Salt Reduction

Asian-style sauces: creating bold flavours with less sodium

The demand for Asian-style sauces, including curry sauces, is growing worldwide. The trend for bolder flavours has driven new applications of these deliciously pungent sauces. Snacks, dips, ready-meals and fast-food offerings with Asian-style seasoning are more popular than ever. 

In fact, the global market in Asian-style sauces is currently valued at US$ 12.7 Billion – and it’s projected to nearly double over the next 10 years. 

But what is the public health impact of our love affair with these sauces? While some of these traditional sauces can support healthy digestion and provide antioxidants, there is a problem that they all share. Asian-style sauces are one of the saltiest of all food categories, with excessively high sodium levels. 

With both consumers and industry regulators seeking to reduce sodium intake, it’s time for food manufacturers to take up the challenge of sodium reduction. 

Let’s have a look at the size of the problem. Here are some examples of Asian-style sauces and how they compare to FDA and WHO sodium guidance. 

Curry sauce

Another favourite sauce found in the FDA’s Asian-style sauces category is curry sauce. The sodium guidance it gives is 3,400mg per 100g.

The WHO takes a different approach with curry sauce, assigning separate benchmarks for curry-flavoured condiments and curry-flavoured cooking sauces. The condiments have a sodium benchmark of 650mg per sodium, while the cooking sauces are 330mg per 100g.

We found a curry-flavoured condiment sauce with 1160mg of sodium per 100g – 78% more than the WHO recommendation.

The cooking sauces range in sodium content depending on the style of curry. While some of the creamier korma-style sauces tended to have less sodium, we found others with extreme amounts of salt.

One katsu-style curry cooking sauce has 4,160mg of sodium per 100g, exceeding the FDA’s guidance by 22%, and smashing the WHO’s 330mg benchmark by over 12x.

Soy sauce

This ancient sauce made from fermented soy beans is used as both an ingredient in cooking, and as a condiment. 

The FDA places soy sauce in its own category, with sodium guidance of  6,590mg per 100g. The WHO puts soy sauce in a category alongside Asian-style fish sauce, with the sodium benchmark for both of these at 4,840mg per 100g.

A well-known brand of soy sauce found on supermarket shelves in the US and Europe has 6,760mg of sodium per 100g. While this exceeds the FDA guidance, there are even higher sodium products. A premium authentic Chinese brand dark soy sauce has a massive 7,720mg of sodium per 100g.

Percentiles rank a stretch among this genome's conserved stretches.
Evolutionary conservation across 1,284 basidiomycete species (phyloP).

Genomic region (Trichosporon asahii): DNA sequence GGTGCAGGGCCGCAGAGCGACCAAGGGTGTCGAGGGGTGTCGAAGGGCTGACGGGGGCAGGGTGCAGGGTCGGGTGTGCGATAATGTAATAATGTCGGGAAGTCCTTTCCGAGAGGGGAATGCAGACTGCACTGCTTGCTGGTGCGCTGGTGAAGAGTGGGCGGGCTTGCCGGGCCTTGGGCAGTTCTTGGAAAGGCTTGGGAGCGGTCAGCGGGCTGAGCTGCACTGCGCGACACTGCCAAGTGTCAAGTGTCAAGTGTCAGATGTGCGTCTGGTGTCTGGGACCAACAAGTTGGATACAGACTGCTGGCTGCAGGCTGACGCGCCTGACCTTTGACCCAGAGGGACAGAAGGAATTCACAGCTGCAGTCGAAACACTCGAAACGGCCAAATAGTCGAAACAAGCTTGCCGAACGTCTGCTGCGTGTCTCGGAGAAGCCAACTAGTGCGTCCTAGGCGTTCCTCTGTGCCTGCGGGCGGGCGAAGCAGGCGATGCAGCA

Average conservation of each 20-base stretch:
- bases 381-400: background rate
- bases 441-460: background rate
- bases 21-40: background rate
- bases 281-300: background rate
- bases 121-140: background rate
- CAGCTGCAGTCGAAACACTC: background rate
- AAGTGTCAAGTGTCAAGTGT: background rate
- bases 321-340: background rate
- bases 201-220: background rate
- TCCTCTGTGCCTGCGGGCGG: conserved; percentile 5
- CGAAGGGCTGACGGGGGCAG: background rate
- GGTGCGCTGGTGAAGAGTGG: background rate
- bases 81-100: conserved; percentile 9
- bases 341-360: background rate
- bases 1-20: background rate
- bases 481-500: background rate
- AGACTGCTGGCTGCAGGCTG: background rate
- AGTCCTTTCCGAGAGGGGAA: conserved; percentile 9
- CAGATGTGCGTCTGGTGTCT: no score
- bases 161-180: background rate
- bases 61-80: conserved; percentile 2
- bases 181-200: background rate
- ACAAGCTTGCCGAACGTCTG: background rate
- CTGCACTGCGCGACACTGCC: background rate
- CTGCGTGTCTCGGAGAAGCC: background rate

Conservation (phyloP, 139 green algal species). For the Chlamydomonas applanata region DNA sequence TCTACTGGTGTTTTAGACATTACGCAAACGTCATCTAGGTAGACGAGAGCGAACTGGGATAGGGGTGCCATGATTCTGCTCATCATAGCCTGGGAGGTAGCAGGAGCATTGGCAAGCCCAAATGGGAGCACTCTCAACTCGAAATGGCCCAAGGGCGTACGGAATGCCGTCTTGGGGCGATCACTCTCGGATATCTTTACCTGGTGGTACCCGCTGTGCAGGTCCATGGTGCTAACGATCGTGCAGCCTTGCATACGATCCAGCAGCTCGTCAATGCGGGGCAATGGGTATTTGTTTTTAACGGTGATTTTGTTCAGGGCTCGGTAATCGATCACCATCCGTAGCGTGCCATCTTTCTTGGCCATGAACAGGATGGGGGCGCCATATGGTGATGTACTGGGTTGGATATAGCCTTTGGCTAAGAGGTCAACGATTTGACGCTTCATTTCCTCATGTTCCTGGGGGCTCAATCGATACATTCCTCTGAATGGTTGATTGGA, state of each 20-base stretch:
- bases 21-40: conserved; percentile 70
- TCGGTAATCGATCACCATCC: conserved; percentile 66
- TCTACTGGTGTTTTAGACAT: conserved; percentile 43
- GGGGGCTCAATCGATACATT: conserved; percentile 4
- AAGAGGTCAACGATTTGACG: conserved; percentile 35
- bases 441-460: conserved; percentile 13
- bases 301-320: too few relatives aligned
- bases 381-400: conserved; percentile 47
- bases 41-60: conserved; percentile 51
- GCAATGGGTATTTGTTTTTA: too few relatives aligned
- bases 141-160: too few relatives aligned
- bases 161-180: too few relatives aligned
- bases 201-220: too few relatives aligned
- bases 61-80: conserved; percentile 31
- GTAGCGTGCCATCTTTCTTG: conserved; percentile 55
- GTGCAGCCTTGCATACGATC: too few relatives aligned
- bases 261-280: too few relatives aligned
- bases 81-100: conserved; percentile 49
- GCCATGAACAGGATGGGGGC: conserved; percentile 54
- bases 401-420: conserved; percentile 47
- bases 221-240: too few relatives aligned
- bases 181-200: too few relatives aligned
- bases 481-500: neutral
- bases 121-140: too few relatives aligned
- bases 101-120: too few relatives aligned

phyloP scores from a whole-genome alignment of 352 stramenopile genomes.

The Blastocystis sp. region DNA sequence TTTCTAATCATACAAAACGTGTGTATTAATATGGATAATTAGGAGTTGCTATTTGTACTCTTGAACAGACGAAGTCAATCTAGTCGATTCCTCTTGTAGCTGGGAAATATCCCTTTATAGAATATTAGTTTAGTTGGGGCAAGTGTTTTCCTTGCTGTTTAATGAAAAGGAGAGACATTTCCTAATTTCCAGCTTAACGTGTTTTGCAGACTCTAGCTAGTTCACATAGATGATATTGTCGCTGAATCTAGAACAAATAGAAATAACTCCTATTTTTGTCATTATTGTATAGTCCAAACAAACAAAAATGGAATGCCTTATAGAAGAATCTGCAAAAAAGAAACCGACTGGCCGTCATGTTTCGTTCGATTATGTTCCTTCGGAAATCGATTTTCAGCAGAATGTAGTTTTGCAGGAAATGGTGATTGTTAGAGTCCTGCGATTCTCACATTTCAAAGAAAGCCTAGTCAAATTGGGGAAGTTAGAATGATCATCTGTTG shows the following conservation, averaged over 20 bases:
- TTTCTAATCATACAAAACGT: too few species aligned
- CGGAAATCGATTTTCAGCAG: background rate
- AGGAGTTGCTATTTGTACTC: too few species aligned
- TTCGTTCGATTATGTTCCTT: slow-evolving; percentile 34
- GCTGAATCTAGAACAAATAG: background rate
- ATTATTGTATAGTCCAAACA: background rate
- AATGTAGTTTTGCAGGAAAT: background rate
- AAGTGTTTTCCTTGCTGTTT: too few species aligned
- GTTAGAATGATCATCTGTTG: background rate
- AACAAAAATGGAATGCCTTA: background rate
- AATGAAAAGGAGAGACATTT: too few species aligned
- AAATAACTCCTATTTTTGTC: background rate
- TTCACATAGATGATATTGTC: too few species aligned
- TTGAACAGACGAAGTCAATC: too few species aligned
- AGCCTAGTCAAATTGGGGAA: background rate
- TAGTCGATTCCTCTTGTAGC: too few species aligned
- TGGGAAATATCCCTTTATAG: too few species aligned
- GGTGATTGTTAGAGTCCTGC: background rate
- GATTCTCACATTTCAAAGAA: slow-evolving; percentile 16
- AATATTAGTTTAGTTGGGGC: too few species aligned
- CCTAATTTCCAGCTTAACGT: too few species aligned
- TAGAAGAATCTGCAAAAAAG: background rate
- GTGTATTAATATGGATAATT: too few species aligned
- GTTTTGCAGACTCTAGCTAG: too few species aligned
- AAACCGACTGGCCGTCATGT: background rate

Hoisin, oyster, and black bean sauce

These widely-used sauces are grouped into the Asian-style sauces category by the FDA, which excludes soy sauce. This group has sodium guidance of 3,400mg per 100g. 

Included in this category are hoisin, oyster, black bean, teriyaki, and kung pao sauces. Demand for these has continued to grow as people new to Asian cooking try to make their favourite restaurant dishes at home. 

Although these sauces have relatively high sodium guidance, there are still many products that exceed it. 

Many oyster sauces found in supermarkets are over the 3,400mg sodium guidance, with the highest we found at 4,520mg of sodium per 100g.

Black bean sauce is another classic Asian-style sauce that’s very become very popular with Western consumers. This was one of the highest sodium products we spotted, with a massive 5,880mg of sodium per 100g. That’s 73% more than the FDA guidance.

A staple of Chinese Sichuan cuisine, Kung Pao sauce is growing in popularity around the world. Like other Asian-style sauces, it can be high in sodium. One Kung Pao sauce from a leading international brand has 3,760mg of sodium per 100g – exceeding the recommended sodium amount by 360mg.

Teriyaki sauce has been a favourite of consumers for a while, and remains popular today even with more and more Asian-style sauces available. One best selling brand of teriyaki sauce contains 4,640mg of sodium per 100g, well over the FDA guidance by 36%.

Fish Sauce

A traditional ingredient in Southeast Asian cuisine, fish sauce is made from a fermented combination of fish, salt and water. A variety of fish can be used, from oily fish like anchovies and mackerel to shellfish like shrimp and krill. 

Used as both a marinade and a condiment, fish sauce is found in many popular Asian foods like pad thai and kimchi. 

As you might expect from its ingredients, fish sauce is the saltiest sauce of all – with sodium content as high as 10,188mg per 100g. 

Fish sauce is given a recommended sodium level of 3,400mg per 100g by the FDA, and 4,840mg per 100g by the WHO. Most of the fish sauces available have double or triple the sodium amounts in nutritional guidance. 

Healthier Asian-style sauces with less sodium

When it comes to their nutritional profile, Asian-style sauces have a big salty problem. These products require a powerful punch of flavour to appeal to consumers, but with more interest in healthier choices, how can food manufacturers balance taste with nutrition? 

While there’s no substitute for the distinctive umami flavour of Asian seasoning, there is a substitute for regular salt.

Saltwell® low-sodium salt is the better way to bring bold, delicious Asian flavours to your customers. It tastes, looks and performs just like regular salt – but with 35% less sodium.

With no additives or chemicals, Saltwell® is a unique all-natural sea salt with true clean label appeal. A simple 1:1 substitution of Saltwell for regular salt is all it takes to achieve significant sodium reduction. 

If you’re interested in learning more about how Saltwell® can improve the nutritional profile of your products, you can get in touch here to discuss your requirements, or request a free sample 

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